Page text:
With one game, Jimmer Fredette made the basketball world go crazy.
While I don’t necessarily consider myself a “basketball snob,” meaning, I refuse to watch anything other than the NBA, admittedly, I don’t watch very much college basketball anymore. Especially not like I used to. But if I ever needed a reason to watch NCAA hoops, then Jimmer Fredette is that reason.
Most people “discovered” him during the NCAA Tournament last March when he dropped 37 points on Florida in double OT, advancing BYU past the first-round in the tournament for the first time in school history a very long time.
A few months later, I got to watch Fredette up close during the Nike Skills Academy. He was, in my opinion, easily one of the best players there.
During 5-on-5 half court drills, former NBA Head Coach, John Lucas, would oftentimes team him up with Kevin Durant and they would then proceeded to destroy the competition, most times in embarassing fashion.
During the camp both in drills and in live play, Fredette showed that he could effectively play on or off the ball. He could get his shot off from any distance in almost any situation and make it, no matter who was guarding him. He could get to the basket whenever he wanted and finish with either hand. He could create off the dribble both for himself and his teammates. And he made good decisions passing the ball.
All in all, after a couple of days of watching him compete against some of the best college players in the nation, and with and against one of the best players in the NBA in Durant, it never ocurred to me to try and find someone to compare him to, I just knew that Jimmer Fredette was for real and so far in his senior season at BYU, he’s done nothing but confirm it.
On Wednesday night, the entire basketball world watched and was buzzing about the show he put on against San Diego State who was ranked No. 4 in the country and was undefeated coming into the game. He scored 43 points (his third 40 point outing in the last four games) despite going through several long stretches where he didn’t score at all. But when he did get going, you noticed it. It wasn’t a quiet 43 by any means.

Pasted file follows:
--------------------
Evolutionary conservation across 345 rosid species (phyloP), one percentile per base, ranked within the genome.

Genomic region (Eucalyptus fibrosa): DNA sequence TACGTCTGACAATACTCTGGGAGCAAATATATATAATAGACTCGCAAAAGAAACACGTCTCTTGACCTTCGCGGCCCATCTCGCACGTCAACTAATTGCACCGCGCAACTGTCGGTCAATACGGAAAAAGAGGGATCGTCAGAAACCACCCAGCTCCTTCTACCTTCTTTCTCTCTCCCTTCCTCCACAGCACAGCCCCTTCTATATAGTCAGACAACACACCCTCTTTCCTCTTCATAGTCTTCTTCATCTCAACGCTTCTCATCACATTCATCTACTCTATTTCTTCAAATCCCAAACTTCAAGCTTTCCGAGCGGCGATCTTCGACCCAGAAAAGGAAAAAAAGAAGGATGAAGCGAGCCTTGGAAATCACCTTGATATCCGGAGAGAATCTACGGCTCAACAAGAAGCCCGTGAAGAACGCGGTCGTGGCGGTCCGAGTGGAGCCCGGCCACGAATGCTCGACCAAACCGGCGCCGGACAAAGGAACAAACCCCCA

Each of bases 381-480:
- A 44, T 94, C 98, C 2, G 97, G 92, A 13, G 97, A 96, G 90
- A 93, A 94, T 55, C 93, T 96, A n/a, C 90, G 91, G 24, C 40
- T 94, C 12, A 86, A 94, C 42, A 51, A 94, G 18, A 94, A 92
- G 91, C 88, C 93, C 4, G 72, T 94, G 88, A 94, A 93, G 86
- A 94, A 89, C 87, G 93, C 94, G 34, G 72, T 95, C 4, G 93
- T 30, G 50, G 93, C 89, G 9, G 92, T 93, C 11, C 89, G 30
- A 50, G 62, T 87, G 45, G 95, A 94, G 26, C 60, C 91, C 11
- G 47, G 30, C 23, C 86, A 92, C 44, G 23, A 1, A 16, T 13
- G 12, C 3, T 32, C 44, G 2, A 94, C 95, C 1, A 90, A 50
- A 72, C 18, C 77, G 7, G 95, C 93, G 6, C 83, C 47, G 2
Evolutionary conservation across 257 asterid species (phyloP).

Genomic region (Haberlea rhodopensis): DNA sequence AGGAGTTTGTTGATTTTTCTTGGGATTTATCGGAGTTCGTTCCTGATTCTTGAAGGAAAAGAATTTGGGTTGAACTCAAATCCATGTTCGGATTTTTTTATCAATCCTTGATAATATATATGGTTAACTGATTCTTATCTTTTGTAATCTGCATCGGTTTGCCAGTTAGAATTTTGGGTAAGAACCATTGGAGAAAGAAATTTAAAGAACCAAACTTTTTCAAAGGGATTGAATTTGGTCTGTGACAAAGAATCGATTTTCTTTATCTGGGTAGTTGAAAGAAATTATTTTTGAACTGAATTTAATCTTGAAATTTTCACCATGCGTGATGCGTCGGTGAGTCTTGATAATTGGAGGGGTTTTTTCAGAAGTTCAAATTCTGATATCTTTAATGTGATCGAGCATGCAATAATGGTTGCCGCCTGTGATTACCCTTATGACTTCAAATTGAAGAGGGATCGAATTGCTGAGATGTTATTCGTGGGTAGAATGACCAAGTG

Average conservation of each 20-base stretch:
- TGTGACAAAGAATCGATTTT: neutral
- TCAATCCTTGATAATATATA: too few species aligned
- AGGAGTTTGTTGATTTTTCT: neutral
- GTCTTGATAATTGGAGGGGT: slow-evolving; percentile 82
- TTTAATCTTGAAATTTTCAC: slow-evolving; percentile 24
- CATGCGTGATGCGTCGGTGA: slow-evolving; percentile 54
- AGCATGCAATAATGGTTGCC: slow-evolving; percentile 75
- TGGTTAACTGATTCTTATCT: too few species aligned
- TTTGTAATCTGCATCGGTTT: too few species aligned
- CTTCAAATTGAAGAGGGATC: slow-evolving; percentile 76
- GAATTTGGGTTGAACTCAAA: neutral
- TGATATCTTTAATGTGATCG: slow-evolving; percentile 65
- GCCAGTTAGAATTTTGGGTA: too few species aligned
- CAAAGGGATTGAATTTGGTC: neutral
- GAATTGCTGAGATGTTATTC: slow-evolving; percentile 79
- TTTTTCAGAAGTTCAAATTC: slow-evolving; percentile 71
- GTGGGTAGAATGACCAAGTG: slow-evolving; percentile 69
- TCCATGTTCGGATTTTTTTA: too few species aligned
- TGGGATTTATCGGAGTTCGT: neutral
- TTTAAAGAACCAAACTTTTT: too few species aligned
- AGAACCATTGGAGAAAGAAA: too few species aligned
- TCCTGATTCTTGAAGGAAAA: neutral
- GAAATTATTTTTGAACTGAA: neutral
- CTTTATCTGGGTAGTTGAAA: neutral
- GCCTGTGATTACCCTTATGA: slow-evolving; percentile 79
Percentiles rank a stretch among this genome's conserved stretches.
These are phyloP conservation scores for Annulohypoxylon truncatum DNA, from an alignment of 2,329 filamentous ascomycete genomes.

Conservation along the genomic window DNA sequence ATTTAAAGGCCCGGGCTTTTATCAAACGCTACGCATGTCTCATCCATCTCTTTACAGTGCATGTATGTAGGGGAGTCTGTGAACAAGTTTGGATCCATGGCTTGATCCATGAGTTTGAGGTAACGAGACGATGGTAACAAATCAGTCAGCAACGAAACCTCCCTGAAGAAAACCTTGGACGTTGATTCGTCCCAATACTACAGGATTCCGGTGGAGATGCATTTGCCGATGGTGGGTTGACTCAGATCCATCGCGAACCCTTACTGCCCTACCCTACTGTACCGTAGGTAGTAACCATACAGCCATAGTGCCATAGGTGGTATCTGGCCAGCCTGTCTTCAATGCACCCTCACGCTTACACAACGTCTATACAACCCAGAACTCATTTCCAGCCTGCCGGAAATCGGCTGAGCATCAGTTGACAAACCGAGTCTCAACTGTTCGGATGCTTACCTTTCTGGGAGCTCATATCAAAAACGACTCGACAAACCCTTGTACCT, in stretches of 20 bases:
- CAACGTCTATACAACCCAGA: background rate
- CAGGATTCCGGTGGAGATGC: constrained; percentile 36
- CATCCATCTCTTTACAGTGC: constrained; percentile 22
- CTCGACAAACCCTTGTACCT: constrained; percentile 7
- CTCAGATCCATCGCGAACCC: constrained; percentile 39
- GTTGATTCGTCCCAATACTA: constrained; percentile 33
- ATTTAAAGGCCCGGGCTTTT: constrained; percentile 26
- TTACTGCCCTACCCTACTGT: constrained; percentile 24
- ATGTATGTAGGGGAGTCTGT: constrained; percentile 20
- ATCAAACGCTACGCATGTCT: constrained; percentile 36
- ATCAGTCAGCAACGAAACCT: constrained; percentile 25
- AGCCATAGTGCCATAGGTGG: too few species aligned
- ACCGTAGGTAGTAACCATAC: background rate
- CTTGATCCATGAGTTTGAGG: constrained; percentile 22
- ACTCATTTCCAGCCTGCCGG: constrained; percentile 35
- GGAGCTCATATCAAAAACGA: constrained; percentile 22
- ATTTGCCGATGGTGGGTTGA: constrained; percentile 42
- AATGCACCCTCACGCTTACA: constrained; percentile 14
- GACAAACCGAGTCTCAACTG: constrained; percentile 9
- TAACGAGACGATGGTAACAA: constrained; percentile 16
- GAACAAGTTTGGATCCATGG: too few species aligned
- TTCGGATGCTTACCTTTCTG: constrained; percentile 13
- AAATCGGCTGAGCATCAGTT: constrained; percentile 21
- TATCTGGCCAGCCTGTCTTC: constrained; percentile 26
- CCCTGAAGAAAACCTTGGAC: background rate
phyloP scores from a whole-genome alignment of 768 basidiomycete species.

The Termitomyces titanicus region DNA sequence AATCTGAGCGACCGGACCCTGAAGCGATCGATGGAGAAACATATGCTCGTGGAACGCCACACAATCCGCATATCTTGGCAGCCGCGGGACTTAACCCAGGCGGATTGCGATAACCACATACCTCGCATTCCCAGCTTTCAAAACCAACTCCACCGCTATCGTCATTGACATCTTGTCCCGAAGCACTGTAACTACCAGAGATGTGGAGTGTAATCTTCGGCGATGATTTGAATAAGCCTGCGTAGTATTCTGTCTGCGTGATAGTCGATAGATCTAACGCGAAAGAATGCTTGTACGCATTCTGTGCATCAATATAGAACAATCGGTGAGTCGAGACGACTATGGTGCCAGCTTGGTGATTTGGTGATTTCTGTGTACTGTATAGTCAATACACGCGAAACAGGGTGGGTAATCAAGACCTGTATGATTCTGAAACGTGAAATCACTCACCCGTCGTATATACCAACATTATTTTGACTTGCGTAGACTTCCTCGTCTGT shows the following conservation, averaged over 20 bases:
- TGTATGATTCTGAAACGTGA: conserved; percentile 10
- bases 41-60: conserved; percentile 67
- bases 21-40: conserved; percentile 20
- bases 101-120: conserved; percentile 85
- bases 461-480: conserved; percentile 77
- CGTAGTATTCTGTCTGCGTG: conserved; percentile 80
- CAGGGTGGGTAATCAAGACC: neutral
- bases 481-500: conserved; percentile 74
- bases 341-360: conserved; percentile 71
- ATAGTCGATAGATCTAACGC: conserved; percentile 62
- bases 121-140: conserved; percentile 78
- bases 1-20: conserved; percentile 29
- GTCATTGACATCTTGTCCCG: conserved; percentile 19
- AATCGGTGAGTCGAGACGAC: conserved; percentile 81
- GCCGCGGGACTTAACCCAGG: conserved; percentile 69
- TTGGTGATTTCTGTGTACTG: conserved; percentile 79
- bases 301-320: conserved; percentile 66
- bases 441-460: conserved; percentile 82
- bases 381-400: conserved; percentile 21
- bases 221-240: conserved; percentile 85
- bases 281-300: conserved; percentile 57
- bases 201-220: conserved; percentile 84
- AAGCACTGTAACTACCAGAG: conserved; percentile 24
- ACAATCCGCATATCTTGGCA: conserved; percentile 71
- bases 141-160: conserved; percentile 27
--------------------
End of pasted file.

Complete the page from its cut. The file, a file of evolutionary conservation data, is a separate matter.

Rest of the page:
Naturally, the conversation about Fredette turned into what kind of player he’ll be at the NBA level and you know what that means: Who does he compare to?
The Twitterverse was all over it. So was every sports network and sports writer. And while some of the comparisons being made were sensible, some were just downright strange, and I wondered if this kid was so good that he was actually making reasonably sane people lose their minds!
Still, it’s an interesting discussion because as good as he is in right now, as we’ve seen many times before, success in college doesn’t always carry over into the NBA.
But just for fun, let’s look at some of the common comparisons that have been made and why they don’t necessarily apply to “The Jimmer.” We’ll start with Adam Morrison.
Morrison was a very good college player who benefited from being in a system at Gonzaga that made him look much better than he really was. This system also did a very good job of hiding the fact that he had zero athleticism which would translate to him being nothing more than an average (at best) to below average NBA player. After being drafted No. 3 overall in 2006 by the Charlotte Bobcats (when has a Michael Jordan draft decision every produced a solid pro?), 4 years later he would wash out of the League.
He did get lucky enough to get a ring with the Lakers and if times get hard, he’ll at least have something of value to sell.
JJ Redick was an absolute stud at Duke and he is the best shooter I’ve ever seen in college basketball. But like most Duke players, he too was a system guy. He operated mainly coming off screens and in spot up situations in college and even though he had unbelievable range, he didn’t have the ball-handling skills or quickness to create his own shot.
Redick was drafted No. 11 by the Orlando Magic in 2006 – the same year as Morrison — and was mostly irrelevant his first few years in the League. He has gotten more playing time over the last two seasons and while he doesn’t seem to shoot with the same accuracy at the NBA level that he did in college, he has worked hard and turned himself into a decent defensive player which is earning him minutes and will keep in the NBA.
Steph Curry was the man at Davidson. OK, he was Davidson. Not many college kids can say that LeBron James came to their games just to watch them play.
Steph did that.